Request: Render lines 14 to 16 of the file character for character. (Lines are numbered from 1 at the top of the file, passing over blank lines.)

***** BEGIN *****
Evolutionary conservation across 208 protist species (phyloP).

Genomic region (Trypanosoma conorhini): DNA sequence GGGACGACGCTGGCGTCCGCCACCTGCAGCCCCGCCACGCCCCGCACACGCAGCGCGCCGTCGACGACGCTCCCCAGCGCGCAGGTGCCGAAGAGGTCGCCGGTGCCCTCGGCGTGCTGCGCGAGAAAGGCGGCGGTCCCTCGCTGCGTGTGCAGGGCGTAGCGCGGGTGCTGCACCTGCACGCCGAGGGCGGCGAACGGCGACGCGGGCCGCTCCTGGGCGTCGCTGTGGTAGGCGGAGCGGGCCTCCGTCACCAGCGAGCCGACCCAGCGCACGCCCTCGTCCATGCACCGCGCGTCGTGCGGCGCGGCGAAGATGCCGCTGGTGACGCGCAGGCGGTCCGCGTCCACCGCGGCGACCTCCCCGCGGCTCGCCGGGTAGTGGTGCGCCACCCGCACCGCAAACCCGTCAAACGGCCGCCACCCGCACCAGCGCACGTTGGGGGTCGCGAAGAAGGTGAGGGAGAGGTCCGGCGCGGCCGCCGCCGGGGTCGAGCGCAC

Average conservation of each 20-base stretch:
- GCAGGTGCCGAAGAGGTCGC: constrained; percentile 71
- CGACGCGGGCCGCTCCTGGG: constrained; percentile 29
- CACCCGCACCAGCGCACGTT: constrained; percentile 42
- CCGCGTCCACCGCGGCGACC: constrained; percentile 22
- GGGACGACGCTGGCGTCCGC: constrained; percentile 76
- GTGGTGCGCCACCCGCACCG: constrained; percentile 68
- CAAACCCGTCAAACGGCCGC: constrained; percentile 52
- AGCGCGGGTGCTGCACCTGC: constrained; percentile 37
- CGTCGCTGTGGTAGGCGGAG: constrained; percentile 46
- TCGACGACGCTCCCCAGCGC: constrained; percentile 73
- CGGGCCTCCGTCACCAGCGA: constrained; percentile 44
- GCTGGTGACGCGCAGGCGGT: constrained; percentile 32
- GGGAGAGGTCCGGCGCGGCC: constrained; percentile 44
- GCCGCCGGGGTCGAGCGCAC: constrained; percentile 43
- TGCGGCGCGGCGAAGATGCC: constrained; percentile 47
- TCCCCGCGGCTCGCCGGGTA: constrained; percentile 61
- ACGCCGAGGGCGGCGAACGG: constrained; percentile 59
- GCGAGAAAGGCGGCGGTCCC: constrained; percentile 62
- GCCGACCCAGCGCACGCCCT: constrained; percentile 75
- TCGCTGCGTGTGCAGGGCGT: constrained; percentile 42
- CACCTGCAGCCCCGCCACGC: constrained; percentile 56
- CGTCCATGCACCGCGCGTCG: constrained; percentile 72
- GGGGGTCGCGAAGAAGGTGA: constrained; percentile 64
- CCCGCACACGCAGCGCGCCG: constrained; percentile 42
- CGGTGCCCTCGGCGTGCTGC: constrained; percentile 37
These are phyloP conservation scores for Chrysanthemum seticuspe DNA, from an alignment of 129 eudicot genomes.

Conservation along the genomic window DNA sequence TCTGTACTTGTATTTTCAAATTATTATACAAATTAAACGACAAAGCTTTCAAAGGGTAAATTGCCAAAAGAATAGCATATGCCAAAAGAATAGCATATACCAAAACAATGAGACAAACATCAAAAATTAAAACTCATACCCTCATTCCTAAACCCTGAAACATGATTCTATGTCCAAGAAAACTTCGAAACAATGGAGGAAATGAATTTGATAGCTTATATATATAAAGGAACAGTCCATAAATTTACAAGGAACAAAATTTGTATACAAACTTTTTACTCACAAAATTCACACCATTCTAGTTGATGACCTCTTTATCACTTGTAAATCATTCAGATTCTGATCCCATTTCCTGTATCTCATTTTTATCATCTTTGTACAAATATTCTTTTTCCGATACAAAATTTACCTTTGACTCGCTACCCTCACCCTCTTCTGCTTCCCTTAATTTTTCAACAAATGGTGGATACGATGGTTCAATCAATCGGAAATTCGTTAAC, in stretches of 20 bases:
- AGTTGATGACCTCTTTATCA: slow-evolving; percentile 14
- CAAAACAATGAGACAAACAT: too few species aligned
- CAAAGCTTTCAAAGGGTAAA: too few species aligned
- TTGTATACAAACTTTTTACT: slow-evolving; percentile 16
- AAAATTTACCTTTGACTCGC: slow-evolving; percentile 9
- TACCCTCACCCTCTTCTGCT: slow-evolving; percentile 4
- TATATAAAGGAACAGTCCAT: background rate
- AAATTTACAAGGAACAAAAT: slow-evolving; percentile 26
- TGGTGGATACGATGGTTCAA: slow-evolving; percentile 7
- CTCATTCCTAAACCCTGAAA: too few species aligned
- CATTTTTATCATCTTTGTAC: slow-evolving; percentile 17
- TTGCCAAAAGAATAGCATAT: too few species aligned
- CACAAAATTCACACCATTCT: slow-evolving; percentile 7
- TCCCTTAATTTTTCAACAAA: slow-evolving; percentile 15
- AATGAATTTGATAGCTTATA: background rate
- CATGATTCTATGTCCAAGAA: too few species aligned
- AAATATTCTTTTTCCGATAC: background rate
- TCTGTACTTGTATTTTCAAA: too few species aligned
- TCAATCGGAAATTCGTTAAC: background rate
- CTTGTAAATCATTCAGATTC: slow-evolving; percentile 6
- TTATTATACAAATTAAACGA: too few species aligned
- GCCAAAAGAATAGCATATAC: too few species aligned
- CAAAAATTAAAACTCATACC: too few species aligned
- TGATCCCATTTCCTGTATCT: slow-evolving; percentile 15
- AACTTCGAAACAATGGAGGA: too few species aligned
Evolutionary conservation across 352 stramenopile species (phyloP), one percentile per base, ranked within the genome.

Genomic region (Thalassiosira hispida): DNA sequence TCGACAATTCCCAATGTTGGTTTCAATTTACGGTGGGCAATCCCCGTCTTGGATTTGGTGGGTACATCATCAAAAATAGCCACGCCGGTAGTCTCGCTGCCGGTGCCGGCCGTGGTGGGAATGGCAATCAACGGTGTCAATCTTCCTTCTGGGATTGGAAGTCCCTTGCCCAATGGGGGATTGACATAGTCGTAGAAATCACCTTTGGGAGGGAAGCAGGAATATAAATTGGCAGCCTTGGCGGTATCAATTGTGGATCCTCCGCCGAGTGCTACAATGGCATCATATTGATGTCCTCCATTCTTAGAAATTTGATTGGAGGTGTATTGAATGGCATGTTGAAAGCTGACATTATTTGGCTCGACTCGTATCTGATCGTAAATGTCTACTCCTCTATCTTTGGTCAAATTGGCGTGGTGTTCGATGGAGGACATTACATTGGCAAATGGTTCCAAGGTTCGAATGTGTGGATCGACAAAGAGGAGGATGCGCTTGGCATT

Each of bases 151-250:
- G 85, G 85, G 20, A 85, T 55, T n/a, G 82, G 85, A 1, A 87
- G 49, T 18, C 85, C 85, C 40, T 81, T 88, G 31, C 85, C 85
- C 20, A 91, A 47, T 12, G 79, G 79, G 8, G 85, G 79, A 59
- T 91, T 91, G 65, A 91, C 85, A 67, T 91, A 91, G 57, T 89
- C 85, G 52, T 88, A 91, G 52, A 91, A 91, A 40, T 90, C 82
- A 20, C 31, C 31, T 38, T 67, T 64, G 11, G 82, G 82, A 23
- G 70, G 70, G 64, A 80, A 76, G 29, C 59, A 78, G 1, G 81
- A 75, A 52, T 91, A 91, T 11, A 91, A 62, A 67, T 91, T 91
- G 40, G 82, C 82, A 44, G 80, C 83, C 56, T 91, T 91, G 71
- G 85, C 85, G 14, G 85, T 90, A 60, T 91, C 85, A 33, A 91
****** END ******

- CGGGCCTCCGTCACCAGCGA: constrained; percentile 44
- GCTGGTGACGCGCAGGCGGT: constrained; percentile 32
- GGGAGAGGTCCGGCGCGGCC: constrained; percentile 44